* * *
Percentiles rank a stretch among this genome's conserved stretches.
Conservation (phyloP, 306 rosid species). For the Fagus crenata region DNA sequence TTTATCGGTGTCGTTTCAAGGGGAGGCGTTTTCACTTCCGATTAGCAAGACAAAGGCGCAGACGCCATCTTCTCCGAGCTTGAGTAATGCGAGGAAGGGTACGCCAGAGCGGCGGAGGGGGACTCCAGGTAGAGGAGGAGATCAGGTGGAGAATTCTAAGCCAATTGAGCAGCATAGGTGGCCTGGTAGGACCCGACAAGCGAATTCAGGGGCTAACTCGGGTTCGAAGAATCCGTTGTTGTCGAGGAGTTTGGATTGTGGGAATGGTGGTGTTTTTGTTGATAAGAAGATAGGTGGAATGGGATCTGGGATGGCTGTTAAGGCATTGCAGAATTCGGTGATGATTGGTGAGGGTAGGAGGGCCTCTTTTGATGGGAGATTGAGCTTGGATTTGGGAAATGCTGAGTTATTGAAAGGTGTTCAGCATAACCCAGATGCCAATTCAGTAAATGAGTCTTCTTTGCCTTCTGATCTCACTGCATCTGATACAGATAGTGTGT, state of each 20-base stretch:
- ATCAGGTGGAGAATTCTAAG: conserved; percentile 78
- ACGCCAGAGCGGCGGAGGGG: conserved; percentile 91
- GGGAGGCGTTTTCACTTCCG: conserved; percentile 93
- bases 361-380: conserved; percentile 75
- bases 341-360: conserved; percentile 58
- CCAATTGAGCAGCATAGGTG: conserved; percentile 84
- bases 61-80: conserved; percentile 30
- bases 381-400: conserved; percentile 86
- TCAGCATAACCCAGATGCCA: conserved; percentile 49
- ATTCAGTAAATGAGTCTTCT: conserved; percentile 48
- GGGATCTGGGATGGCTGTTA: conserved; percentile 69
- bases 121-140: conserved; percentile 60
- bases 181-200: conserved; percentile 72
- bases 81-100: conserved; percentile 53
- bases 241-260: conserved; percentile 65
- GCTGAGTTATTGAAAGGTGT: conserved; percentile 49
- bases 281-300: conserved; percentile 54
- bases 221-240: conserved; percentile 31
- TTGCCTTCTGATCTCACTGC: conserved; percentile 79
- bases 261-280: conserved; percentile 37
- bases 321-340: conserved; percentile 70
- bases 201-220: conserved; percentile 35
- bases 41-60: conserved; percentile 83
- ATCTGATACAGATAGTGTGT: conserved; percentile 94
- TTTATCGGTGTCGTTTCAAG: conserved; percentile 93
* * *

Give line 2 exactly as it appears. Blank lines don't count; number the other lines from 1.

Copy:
Conservation (phyloP, 306 rosid species). For the Fagus crenata region DNA sequence TTTATCGGTGTCGTTTCAAGGGGAGGCGTTTTCACTTCCGATTAGCAAGACAAAGGCGCAGACGCCATCTTCTCCGAGCTTGAGTAATGCGAGGAAGGGTACGCCAGAGCGGCGGAGGGGGACTCCAGGTAGAGGAGGAGATCAGGTGGAGAATTCTAAGCCAATTGAGCAGCATAGGTGGCCTGGTAGGACCCGACAAGCGAATTCAGGGGCTAACTCGGGTTCGAAGAATCCGTTGTTGTCGAGGAGTTTGGATTGTGGGAATGGTGGTGTTTTTGTTGATAAGAAGATAGGTGGAATGGGATCTGGGATGGCTGTTAAGGCATTGCAGAATTCGGTGATGATTGGTGAGGGTAGGAGGGCCTCTTTTGATGGGAGATTGAGCTTGGATTTGGGAAATGCTGAGTTATTGAAAGGTGTTCAGCATAACCCAGATGCCAATTCAGTAAATGAGTCTTCTTTGCCTTCTGATCTCACTGCATCTGATACAGATAGTGTGT, state of each 20-base stretch: